Decision nears on Greens Bill

A PRIVATE members’ Bill under scrutiny by mining companies and industry groups could lead to the outlawing of uranium and thorium exploration within WA’s borders at a time when world uranium markets are picking up.

The Greens WA Bill, which prohibits both the exploration and mining of uranium and thorium and restricts quantities obtained incidentally in the mining of mineral sands, also prohibits the construction or operation of processing facilities and the transportation of nuclear material, and proposes penalties of up to $500,000 for a single offence.

Read twice in parliament, the Bill now awaits a decision by the Government, which has a policy of bringing private members’ bills to caucus.

The Government was elected earlier this year under an environment platform of prohibiting the importation of radioactive waste into WA, as well as the mining and export of uranium, and making safe residual stockpiles from past exploration and mining.

Greens MLC Giz Watson said WA’s nuclear waste prohibition legislation was inadequate in the area of transportation.

“The proponents of the Pangea waste dump proposal have said they could drive a truck through the loopholes in that legislation,” she said.

But the Greens want more. They believe community and political climates are right to prohibit all nuclear activity and say their stance is in no way unique, maintaining the Nuclear Activities Prohibition Bill is modelled on legislation in place in Victoria since the 1980s.

“We have done all we can to give the Labor Party all the information there is,” Ms Watson said. “There is strong community support for this type of legislation.”

Both the Greens and State Development Minister Clive Brown have sent the Bill to companies and industry groups and are awaiting responses.

Chamber of Minerals and Energy chief executive officer Tim Shanahan said that, while the CME was still in the process of determining a position and formulating a response to both the Greens and the Government, it viewed any level of constraint on exploration in the current climate as undesirable.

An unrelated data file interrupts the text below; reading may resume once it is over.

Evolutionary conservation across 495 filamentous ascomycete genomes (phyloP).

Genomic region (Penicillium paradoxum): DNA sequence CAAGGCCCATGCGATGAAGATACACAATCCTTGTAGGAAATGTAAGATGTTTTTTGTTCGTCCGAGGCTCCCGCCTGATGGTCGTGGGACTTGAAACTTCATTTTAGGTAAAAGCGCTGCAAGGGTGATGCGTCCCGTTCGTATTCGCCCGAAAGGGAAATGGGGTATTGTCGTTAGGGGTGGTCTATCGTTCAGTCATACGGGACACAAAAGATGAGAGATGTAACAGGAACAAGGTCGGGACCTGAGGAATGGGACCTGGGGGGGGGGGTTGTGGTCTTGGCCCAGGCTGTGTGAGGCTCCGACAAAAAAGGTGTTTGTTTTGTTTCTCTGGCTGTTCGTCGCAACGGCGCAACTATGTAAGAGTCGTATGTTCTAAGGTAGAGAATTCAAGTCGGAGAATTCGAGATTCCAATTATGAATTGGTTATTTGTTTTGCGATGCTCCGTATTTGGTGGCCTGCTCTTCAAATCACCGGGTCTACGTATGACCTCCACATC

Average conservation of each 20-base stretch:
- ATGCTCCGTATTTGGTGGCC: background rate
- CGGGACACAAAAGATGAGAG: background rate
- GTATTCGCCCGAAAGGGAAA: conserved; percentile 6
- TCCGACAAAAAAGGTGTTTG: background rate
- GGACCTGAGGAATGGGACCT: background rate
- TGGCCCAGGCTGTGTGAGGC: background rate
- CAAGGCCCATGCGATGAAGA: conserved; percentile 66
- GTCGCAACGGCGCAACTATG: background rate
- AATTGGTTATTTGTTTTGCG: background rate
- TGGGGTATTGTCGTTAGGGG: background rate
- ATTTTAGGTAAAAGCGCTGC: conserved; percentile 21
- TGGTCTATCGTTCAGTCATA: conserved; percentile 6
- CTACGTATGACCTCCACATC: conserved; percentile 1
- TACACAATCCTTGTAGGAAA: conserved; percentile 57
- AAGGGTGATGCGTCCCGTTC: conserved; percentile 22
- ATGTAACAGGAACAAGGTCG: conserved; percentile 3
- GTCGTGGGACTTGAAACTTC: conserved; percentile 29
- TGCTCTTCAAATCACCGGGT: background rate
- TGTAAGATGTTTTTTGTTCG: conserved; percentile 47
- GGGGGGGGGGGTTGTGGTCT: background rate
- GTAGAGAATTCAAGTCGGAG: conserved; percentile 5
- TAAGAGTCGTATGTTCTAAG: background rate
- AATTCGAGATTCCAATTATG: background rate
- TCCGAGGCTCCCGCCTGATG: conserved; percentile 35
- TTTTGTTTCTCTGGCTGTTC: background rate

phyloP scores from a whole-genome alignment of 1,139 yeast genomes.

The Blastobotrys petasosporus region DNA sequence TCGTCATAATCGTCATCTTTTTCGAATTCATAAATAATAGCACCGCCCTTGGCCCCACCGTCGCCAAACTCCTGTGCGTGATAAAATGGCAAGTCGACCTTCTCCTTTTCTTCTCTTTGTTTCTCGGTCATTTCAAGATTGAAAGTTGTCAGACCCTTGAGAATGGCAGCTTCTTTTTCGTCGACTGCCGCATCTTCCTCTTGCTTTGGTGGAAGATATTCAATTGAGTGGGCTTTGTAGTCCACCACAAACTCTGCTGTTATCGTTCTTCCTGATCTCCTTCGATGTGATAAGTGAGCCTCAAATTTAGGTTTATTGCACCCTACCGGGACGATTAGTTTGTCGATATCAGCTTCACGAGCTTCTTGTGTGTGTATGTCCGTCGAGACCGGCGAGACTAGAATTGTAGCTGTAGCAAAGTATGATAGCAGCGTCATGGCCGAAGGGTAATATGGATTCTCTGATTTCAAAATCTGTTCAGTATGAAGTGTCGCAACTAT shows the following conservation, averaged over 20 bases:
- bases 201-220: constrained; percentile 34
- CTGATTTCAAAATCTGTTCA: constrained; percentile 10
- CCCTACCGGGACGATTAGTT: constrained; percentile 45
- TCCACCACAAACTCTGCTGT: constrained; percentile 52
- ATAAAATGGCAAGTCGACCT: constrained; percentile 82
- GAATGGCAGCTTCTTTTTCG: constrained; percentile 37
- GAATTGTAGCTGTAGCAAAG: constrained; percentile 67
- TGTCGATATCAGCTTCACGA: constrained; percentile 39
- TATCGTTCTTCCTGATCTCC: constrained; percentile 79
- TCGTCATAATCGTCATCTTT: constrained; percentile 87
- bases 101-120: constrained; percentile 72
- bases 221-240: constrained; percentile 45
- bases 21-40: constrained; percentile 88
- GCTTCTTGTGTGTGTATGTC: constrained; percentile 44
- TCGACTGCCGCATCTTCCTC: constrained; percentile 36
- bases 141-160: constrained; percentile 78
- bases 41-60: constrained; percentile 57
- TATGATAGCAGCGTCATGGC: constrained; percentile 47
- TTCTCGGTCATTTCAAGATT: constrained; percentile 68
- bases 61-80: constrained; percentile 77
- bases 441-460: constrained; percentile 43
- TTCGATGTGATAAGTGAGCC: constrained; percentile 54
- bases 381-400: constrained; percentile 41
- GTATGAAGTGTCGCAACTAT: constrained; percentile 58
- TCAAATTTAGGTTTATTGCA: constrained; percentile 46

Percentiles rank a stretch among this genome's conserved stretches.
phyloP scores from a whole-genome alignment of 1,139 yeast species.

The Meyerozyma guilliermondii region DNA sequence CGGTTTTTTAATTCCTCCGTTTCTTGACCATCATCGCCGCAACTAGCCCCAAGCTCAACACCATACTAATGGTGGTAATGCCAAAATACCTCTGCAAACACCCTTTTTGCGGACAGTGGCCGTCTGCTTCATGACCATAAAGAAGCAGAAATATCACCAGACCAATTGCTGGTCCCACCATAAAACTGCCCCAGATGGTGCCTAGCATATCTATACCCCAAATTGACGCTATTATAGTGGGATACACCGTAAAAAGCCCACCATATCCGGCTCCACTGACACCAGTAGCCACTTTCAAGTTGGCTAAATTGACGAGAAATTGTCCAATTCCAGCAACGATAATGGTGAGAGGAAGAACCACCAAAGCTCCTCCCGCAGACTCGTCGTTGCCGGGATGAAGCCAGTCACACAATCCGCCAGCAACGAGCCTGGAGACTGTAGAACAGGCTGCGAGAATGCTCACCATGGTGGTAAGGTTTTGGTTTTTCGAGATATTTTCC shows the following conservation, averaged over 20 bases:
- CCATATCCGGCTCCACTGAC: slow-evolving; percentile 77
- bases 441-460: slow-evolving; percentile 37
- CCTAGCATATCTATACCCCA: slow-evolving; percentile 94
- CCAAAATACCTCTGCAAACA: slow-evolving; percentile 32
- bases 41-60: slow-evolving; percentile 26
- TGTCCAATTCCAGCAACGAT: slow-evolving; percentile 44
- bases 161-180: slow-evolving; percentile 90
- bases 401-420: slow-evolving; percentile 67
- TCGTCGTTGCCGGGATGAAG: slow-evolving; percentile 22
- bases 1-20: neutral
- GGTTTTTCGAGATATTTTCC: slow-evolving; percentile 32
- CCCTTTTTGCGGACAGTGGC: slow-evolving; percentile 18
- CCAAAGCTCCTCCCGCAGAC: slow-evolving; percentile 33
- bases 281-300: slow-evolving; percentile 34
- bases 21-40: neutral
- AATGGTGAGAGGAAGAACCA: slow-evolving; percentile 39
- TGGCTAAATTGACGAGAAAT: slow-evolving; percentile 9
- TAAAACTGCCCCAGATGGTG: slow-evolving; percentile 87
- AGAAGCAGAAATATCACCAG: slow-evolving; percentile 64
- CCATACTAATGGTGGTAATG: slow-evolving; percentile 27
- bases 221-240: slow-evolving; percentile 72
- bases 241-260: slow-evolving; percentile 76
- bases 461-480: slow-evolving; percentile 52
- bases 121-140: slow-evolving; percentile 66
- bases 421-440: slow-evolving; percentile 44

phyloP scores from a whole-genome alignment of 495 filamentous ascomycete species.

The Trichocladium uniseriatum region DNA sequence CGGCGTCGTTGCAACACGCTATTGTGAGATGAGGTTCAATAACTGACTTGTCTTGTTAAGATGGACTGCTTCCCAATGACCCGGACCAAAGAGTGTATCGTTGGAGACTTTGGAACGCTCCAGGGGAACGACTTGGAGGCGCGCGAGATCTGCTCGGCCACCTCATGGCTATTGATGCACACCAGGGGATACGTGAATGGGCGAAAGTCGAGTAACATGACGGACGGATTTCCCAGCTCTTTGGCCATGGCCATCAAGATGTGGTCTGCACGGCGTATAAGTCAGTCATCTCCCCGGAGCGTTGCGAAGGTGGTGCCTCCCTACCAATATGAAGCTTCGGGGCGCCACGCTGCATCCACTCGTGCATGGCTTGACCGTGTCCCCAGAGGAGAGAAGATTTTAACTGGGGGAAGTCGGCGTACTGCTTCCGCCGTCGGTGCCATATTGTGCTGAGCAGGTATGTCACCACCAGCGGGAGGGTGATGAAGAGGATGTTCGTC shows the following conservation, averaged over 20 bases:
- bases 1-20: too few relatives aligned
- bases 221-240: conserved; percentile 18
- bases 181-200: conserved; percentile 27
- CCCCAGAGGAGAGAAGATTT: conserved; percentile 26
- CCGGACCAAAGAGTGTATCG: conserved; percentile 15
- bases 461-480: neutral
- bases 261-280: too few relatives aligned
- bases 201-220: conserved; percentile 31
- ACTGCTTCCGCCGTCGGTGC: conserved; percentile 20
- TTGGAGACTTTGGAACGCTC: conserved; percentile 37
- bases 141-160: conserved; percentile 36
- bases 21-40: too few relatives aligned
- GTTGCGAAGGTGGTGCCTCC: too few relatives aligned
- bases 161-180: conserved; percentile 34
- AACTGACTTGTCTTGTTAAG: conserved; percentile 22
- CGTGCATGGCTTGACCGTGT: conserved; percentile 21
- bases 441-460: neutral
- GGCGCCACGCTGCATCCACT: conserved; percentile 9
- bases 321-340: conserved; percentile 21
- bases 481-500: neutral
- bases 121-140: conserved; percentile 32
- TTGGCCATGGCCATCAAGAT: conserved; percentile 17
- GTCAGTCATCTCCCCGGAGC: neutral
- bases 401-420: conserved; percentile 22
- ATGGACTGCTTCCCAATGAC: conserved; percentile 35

Mr Shanahan said the CME had found members keen to consult on the issue.

A Paladin Resources spokesperson said while uranium prices had picked up significantly during the past year, the company had no immediate plans to develop its Manyingee prospect 100 kilometres south of Onslow, near the Ashburton River. Rather, Paladin is concentrating its efforts on developing its Kayelekera uranium operation in Malawi, Africa.

“It’s much more politically friendly in Africa,” he said, adding that with the right climate, it would take Paladin only four years to develop its WA deposit into a going concern.

And Paladin cannot foresee a downturn in demand for uranium. Despite high set-up and liability costs, the spokesperson said England was upgrading nuclear operations and France was producing 70 per cent of its power from nuclear sources.

The Community Anti-Nuclear Network of WA, one of 10 member groups of the Anti-Nuclear Alliance of WA, has released a statement saying the proposed legislation “should help WA turn the corner into truly clean, high technology, rapidly expanding industries, with the potential to create thousands of safe jobs based on renewables science and technologies, without the risks that go with nuclear industry involvement”.

p More Resources, For the Record, page 22.

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